With the larger Whiteline sway bar out back, the Evo’s willingness to rotate during initial turn-in is significantly improved. Since the VIII doesn’t have AYC (Active Yaw Control) or ACD (Active Center Differential), you have to be patient with the throttle because mashing on the gas too soon will result in a midcorner push. Hopefully, a mechanical center differential upgrade as opposed to the current open one will help remedy this issue.
When I first installed the 255/35R18 tires on the aggressive-fitting +22-offset Gram Lights, I was worried about rubbing, and my suspicions were warranted. For street use, the combo works well, but at the track, where compression of the rear tire into the fender arch is at its fullest, rubbing is present. It’s not bad enough that I can’t run the car at full tilt, but nevertheless, rubbing is never a good thing.
Stiffening the suspension helped tremendously, but if I had to do it all over again, I would have gone with a 245-series tire for that extra bit of clearance. I’m not looking to win any championships with this car, so the small amount of added grip isn’t worth the hassle.
That said, the Advan Neovas are amazing pieces of rubber. I think they’ve become my favorite non-R-compound street tire for track use. The grip level dips into R-compound territory, and with consistent, maintainable grip lap after lap after lap, I understand why most top street tire class competitors swear by this tire. It ain’t cheap, but neither is going fast.
Brakes are such an integral part of having confidence to dive deep into corners, and that’s why I replaced the stock Brembos with StopTech’s Big Brake kit. It’s a great feeling knowing your binders can get you out of a jam when you need them. I consistently tried to find the limits of the BBK, which meant getting out of my comfort zone and testing the boundaries of how late to brake. Not surprisingly, the StopTech six-piston calipers with race pads proved equal to the task, and despite thinking I was going to have an off-track experience, I didn’t.
This upgrade is not necessary, but if you’re looking to shave precious seconds off your lap times, then I highly recommend it.
So how fast or slow (depending on how you look at it) is Project Super VIII around the famed clockwise 13 setup at Buttonwillow? It ran a 2:04, which is not bad, but there’s much more improvement to be had. For comparison’s sake, Project Evo X achieved a 2:00 flat but with R-compound tires and a superior all-wheel-drive system.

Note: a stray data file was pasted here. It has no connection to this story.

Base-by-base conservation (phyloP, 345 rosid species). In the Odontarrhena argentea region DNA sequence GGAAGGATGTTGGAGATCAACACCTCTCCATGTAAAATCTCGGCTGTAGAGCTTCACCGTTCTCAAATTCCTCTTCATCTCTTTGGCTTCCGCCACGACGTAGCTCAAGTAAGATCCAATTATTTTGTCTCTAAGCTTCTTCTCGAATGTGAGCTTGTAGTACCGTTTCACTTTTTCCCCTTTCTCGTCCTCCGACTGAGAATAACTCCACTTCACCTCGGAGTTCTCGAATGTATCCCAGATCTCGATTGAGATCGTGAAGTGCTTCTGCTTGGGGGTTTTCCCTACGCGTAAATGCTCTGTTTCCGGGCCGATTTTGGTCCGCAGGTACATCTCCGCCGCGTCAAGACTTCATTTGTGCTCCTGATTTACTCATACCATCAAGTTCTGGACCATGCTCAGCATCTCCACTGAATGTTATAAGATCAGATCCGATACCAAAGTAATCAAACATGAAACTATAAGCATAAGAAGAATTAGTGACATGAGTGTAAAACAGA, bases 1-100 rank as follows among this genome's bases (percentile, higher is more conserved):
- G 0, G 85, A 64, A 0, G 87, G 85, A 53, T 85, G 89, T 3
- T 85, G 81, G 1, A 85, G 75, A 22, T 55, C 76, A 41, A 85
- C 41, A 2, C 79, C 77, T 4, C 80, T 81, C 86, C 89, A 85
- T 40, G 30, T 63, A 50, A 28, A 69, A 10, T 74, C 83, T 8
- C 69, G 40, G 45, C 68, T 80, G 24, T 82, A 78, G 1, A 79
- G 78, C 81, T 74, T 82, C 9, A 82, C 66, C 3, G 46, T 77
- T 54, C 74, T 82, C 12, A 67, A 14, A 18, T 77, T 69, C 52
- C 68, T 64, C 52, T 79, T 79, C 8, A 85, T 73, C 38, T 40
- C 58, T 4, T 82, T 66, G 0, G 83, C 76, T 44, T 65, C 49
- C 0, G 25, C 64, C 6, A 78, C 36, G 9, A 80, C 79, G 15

To shave four seconds off is doable, but it all depends on the creature comforts and sacrifices I’m willing to make. There’s a fine line between having a capable track car that’s still street-friendly and going all out. Where Project Super VIII goes from here, is a question that will soon be answered.
Stop Throwing Away Your Oil Filters
The great minds at K&N have come up with a way to not only reduce waste but also make it easier to get your oil change done. Gone are the days of having to run to the store to buy oil filters, with the new reusable oil filter that can last the lifetime of your car.
The filter housing, bypass valve, and call plate are all CNC-machined from billet aluminum, while mechanical filtration is achieved with a dual-woven stainless steel microscreen that provides a substantial increase in oil flow when compared with standard disposable oil filters. The filter cartridge also contains two neodymium magnets located in the filter screens for additional capacity and debris removal. Cleaning it is truly easy, and for cars like Project Super VIII that need frequent oil changes from all the track use, this filter is the best solution on the market.